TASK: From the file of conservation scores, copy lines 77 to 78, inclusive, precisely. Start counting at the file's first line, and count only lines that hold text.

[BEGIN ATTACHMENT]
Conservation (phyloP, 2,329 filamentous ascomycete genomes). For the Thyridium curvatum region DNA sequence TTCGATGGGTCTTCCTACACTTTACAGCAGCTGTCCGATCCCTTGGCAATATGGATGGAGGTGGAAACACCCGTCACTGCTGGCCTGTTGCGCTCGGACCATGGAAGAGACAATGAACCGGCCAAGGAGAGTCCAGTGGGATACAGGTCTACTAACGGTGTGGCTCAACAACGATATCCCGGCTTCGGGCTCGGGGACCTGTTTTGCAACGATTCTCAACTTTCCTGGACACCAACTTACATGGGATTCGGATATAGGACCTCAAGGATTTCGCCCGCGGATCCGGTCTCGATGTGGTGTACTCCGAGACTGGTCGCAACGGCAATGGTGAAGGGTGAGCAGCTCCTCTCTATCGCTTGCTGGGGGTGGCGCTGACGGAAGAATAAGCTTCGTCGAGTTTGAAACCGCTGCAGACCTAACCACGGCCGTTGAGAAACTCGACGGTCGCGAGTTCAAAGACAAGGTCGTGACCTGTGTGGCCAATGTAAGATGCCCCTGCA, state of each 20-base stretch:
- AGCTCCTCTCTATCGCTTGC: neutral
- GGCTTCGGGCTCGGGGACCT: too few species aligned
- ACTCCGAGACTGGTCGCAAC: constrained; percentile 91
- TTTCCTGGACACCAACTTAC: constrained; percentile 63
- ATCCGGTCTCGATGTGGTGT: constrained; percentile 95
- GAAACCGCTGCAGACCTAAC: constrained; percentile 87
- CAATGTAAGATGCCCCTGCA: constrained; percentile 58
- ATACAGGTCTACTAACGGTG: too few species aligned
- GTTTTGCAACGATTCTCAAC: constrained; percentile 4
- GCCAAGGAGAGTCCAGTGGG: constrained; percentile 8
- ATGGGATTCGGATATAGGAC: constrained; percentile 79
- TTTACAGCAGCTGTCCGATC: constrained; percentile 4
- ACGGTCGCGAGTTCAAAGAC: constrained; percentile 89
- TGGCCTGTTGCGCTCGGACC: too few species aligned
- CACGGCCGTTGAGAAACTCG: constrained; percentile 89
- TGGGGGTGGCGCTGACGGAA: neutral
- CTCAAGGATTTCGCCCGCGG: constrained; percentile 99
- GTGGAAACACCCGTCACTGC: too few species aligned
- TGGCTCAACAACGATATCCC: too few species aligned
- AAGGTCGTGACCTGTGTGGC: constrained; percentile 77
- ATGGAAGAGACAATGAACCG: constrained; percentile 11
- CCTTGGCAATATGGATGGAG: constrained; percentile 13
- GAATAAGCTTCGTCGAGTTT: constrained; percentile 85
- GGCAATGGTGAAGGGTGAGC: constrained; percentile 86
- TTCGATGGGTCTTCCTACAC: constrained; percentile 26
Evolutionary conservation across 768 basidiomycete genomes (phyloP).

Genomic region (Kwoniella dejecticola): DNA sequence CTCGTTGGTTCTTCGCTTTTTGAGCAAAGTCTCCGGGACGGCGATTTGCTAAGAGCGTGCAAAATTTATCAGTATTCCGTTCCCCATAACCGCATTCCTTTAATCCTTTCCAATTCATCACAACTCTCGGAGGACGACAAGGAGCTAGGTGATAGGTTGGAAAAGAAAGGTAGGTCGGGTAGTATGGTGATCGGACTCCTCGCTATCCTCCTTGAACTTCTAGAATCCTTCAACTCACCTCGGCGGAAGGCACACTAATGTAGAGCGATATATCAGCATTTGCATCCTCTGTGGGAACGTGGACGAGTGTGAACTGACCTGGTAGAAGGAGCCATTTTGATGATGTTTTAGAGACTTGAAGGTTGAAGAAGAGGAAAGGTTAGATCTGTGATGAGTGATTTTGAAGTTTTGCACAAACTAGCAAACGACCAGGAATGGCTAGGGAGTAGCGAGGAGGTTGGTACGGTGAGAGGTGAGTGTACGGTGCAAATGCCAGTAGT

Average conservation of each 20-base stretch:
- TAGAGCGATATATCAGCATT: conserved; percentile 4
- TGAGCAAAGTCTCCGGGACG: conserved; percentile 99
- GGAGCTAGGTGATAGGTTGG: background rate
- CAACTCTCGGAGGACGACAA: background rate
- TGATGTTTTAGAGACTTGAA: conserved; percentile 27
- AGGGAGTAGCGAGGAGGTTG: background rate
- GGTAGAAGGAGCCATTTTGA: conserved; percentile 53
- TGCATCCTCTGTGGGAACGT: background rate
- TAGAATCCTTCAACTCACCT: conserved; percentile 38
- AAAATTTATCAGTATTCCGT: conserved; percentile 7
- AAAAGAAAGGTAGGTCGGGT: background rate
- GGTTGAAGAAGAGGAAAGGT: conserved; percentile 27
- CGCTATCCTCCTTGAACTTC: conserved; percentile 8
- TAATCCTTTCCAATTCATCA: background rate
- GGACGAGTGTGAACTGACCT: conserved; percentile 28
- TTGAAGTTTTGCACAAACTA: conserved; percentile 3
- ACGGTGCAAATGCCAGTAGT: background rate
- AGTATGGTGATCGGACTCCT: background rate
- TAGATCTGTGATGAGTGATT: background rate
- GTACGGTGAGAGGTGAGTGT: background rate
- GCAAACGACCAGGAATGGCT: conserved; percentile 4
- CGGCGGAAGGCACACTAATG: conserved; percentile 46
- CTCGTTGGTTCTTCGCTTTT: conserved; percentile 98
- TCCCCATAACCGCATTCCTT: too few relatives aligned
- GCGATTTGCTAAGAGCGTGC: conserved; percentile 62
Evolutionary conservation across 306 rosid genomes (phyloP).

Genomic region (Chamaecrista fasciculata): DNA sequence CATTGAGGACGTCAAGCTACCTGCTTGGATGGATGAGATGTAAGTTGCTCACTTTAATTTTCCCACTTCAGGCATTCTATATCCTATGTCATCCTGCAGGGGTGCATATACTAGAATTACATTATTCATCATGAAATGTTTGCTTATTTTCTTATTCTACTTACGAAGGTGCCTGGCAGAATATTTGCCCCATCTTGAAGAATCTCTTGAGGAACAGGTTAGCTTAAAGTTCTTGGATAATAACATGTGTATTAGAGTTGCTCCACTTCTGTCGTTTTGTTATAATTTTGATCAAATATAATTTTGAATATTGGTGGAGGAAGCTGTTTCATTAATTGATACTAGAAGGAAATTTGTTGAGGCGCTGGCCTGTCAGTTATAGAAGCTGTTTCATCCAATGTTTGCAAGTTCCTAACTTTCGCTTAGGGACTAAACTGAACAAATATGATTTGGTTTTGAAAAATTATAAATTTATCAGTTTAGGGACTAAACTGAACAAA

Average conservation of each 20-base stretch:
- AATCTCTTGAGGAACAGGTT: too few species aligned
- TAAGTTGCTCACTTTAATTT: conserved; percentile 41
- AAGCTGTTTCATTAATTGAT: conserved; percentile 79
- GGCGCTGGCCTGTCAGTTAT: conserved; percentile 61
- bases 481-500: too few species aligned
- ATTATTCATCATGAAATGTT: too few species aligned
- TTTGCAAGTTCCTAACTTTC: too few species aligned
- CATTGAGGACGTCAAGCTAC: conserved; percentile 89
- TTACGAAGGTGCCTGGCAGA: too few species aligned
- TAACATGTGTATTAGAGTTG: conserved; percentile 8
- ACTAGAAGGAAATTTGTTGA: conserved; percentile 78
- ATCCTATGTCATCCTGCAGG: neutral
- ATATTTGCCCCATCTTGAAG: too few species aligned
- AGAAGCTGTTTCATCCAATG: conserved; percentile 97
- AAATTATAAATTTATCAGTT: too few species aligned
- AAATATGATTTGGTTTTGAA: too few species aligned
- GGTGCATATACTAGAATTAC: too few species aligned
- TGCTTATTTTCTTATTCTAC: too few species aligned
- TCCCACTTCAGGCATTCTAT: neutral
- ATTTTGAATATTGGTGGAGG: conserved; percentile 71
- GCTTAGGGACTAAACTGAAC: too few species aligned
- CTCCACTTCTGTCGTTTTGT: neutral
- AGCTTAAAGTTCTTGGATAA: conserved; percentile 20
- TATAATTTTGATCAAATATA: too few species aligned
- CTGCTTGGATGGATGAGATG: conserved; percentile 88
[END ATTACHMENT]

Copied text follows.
- ATTTTGAATATTGGTGGAGG: conserved; percentile 71
- GCTTAGGGACTAAACTGAAC: too few species aligned